- [capacity of Children’s Services] The vast majority of Prospect members are current or recently retired members of the Children’s Services workforce; those that have left local authority (LA) work have often moved into self-employment in the maintained or academy sector. As a result, they have experienced at first hand the consequences of the reduction in funding to LAs and the subsequent redundancies in the middle tier. This severely reduced local government capacity has resulted in the inability of this tier to support schools, settings and families and their children adequately, while still holding very important statutory duties, such as elective home education (EHE) visits, school places appeals and so on. During the coronavirus pandemic, there has been an increase in demand for education, health and care (EHC) needs assessments and until only recently no adjustment made to the statutory timescales to complete them, while those that provide advice are limited to historical or virtual assessments. Many other statutory duties performed by our members have had to be considerably reduced or curtailed (tracking children missing education (CME), work with children and young people with mental health concerns, and work with young carers). The consequences of this are that isolation and vulnerability increase and the achievement gap between vulnerable children and those without vulnerabilities will widen. We would suggest the creation of a task force, including space for school improvement and SEND professionals and their professional associations, as well as educational psychologists, in this national endeavour.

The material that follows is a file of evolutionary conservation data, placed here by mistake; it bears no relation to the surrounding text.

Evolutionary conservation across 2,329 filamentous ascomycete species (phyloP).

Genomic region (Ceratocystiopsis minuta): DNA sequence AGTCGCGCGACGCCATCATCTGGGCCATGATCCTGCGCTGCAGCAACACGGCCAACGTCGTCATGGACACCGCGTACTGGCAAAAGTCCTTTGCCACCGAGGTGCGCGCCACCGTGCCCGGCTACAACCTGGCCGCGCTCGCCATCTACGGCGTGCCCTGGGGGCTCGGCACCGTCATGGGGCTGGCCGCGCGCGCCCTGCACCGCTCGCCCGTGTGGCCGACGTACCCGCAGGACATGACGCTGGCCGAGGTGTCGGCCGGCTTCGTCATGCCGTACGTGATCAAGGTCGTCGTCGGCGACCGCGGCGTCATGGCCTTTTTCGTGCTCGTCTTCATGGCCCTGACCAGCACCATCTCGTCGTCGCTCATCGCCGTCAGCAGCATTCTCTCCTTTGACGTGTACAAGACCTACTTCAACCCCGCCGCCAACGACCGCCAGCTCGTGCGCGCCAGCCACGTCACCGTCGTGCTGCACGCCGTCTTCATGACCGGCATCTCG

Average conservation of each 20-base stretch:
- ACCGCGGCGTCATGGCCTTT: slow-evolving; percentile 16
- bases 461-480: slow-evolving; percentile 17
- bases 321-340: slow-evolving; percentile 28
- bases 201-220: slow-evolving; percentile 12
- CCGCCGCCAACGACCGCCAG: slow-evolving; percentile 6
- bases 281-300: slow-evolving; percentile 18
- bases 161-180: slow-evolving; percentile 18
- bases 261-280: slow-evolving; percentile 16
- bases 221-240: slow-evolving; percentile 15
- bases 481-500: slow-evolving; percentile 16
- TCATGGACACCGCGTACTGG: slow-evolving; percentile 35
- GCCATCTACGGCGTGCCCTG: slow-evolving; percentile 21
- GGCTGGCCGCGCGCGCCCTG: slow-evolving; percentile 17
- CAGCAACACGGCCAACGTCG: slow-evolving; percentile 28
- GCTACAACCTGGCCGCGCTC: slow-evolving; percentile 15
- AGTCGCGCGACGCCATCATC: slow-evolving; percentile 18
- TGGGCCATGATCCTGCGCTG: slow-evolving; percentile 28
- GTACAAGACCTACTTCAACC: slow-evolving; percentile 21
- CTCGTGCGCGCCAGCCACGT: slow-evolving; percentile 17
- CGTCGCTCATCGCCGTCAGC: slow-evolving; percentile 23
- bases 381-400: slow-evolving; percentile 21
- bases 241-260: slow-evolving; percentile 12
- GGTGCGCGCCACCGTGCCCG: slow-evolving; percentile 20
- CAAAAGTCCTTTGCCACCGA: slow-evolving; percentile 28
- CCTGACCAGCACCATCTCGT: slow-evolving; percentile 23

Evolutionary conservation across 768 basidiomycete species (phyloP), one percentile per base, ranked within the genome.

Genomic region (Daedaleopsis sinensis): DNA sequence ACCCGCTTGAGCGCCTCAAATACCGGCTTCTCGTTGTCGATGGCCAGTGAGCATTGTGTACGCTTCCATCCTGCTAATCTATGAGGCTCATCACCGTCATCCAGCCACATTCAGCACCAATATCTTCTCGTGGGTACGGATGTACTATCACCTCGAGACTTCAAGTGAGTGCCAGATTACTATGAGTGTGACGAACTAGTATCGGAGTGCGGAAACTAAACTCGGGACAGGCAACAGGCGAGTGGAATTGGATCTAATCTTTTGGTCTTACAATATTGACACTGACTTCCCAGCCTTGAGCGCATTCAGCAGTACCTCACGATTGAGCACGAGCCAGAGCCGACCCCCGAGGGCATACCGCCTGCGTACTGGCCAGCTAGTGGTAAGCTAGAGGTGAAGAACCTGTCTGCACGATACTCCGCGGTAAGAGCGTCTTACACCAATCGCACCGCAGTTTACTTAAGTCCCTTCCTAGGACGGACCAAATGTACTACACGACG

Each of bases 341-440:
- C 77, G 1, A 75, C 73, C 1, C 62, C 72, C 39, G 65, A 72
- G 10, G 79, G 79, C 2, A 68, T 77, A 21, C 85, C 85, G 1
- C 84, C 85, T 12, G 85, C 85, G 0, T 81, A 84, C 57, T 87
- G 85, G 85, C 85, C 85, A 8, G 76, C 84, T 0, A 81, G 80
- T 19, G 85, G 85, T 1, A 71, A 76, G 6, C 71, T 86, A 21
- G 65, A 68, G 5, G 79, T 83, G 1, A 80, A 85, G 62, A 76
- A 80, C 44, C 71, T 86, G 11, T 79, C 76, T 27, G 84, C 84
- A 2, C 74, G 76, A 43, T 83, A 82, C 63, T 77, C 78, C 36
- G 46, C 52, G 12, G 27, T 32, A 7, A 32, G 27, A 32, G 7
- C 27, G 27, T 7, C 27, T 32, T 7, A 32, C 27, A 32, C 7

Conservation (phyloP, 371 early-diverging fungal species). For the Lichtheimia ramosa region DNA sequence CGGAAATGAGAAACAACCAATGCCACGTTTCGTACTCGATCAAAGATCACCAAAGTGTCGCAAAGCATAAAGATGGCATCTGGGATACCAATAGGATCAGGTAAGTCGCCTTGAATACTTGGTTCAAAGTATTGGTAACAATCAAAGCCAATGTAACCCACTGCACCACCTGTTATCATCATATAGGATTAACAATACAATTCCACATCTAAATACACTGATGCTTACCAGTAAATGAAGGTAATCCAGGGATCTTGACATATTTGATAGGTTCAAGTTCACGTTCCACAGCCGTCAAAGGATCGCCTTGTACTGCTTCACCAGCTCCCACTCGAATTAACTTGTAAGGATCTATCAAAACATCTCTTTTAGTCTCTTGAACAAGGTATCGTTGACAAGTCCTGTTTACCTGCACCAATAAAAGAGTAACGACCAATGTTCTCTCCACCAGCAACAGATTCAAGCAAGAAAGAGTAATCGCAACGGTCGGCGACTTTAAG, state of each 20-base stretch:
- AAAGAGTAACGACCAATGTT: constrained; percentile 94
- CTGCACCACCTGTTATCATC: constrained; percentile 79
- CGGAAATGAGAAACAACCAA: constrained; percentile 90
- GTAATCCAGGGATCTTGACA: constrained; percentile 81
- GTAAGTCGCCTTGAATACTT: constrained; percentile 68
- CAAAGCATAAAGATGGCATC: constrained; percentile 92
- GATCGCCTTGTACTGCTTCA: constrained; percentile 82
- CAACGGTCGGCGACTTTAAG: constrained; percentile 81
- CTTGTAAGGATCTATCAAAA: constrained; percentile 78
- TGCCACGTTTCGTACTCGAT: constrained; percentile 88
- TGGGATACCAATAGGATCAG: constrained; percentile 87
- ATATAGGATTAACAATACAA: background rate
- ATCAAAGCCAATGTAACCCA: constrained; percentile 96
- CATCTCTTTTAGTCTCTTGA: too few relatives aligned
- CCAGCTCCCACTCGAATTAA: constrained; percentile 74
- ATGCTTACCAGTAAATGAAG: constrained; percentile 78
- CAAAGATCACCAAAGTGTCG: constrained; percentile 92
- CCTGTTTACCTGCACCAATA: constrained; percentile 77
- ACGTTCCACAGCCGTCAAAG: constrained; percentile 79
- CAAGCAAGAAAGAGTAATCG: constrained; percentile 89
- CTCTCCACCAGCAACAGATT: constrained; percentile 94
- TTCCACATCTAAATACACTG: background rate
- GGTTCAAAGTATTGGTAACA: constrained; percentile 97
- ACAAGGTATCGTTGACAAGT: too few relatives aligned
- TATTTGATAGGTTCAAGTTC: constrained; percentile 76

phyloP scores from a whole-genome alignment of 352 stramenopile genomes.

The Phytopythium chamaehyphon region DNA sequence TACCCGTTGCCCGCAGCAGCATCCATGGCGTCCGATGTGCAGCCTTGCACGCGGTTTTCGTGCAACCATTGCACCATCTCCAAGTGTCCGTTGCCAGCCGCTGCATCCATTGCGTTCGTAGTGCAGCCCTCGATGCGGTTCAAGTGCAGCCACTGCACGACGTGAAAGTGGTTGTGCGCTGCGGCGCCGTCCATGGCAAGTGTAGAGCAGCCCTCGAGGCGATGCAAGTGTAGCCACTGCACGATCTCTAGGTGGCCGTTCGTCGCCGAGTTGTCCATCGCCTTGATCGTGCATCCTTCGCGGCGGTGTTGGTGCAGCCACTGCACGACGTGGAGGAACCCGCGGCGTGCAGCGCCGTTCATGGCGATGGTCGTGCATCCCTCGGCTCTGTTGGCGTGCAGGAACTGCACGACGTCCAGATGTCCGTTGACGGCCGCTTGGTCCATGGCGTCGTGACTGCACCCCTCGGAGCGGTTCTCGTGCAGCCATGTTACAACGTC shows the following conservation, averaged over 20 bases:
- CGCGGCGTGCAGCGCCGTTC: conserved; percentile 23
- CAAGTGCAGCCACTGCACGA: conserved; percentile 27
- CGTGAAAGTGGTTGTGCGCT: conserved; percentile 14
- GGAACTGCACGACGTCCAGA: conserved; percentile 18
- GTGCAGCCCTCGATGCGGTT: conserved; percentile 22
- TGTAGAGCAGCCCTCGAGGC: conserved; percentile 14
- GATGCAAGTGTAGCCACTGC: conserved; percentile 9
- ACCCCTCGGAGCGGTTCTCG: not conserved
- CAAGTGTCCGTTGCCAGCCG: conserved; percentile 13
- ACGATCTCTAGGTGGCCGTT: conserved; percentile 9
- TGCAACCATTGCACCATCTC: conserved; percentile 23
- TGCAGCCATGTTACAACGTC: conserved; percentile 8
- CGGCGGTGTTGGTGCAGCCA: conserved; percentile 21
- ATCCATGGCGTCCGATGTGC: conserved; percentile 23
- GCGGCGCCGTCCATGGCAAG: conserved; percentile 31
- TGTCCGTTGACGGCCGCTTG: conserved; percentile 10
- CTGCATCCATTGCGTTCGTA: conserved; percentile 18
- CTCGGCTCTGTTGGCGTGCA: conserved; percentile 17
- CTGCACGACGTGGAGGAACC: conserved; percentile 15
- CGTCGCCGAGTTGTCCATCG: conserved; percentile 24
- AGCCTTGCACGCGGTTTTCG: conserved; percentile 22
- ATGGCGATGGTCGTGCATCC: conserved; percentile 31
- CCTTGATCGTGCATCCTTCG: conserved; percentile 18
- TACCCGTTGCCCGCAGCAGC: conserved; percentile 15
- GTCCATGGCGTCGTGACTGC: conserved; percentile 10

- [EY provider closure] Prospect members have reported that there is great and growing concern that this sector, which is almost wholly provided by private businesses and is dependent on operating at maximum capacity due to the funding mechanism, will close for good. This will occur in the context of the recent reduction in the number of Children’s Centres and hence the infrastructure of support systems that these provided to parents for networking, advice and guidance. Without such support there is significant increased risk to children, young people and their families. The importance of this early phase of education is understood by everyone, but the rush to return all of these children to their settings from 1st June without social distancing (because it is impossible to achieve) will put them and the adults that work with them – together with every household that all of these children and adults come from – at a perceived unacceptable risk.